What is a yaniqueque, and where did it come from?
You know what? there seems to be a lot of theories and quite the disagreement. One popular theory is that it came from the British West Indies and it is a corruption of the name Johnny Cakes, a dish with which it shares very little in common.
Other equally argued-for theories exists. But I am not a food historian and I am confortable accepting that the answers to these questions are not quite vital.
There are also several variations of the same dish throughout the island, to further complicate things. This is the yaniqueque as I know it.
These delicious, crunchy, flaky, deep-fried fast food wonders are a must-have on a visit to Boca Chica, the popular Dominican beach.
- 2 cups of all-purpose flour
- ½ teaspoon of baking powder
- 1 teaspoon of salt
- ¼ cup of water
- 3 tablespoons of vegetable oil (soy, corn or canola) for the dough
- 2 cups of vegetable oil (soy, corn or canola) (for frying)
- 1 cup of flower for working the dough and sprinkling on the counter.
- Mix the baking powder, salt and flour.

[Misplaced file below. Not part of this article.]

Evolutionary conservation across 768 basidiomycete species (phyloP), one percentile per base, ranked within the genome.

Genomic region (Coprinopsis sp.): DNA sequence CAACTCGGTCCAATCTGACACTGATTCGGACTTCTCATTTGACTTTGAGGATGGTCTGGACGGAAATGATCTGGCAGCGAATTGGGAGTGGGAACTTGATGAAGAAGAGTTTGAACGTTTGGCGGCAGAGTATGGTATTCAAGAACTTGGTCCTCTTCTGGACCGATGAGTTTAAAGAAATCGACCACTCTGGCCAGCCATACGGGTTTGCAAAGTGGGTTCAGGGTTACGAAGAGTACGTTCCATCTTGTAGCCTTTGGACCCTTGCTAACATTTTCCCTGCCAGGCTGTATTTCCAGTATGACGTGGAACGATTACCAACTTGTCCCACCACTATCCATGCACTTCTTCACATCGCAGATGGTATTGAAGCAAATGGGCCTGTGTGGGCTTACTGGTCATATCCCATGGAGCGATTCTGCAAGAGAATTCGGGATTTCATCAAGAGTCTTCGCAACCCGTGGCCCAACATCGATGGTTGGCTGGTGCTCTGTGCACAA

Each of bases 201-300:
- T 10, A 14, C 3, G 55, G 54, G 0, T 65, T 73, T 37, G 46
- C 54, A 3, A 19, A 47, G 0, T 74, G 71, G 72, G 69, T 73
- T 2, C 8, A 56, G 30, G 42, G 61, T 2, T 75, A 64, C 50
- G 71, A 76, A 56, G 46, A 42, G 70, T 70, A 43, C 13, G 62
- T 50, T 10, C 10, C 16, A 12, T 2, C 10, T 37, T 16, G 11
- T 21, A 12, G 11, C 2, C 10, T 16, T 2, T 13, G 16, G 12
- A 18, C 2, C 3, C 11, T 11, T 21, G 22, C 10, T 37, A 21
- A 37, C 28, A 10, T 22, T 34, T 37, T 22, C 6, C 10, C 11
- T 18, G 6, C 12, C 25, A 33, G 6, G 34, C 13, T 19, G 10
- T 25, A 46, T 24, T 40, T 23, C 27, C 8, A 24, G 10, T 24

- Pour in water and the oil for the dough and mix in. Work the dough on a lightly floured surface until everything is well mixed, don't knead the dough (add some flour if it is too sticky or water if it is too dry).
- Let dough rest for an hour covered in plastic film.
- Extend with a rolling pin on a lightly floured surface until it is very thin, nearly transparent. The thinner it is, the crispier it will be. If the dough is sticking, dust with flour as it becomes necessary.
- Cut into circles and punch holes in them with a fork. If the circles are a bit misshapen when you lift them, don't worry, that's how they look when you buy from street vendors.
- Heat oil over medium heat. Fry the circles of dough until they turn golden brown, rest on a paper towel to absorb excess oil.
- Sprinkle with sea salt and serve.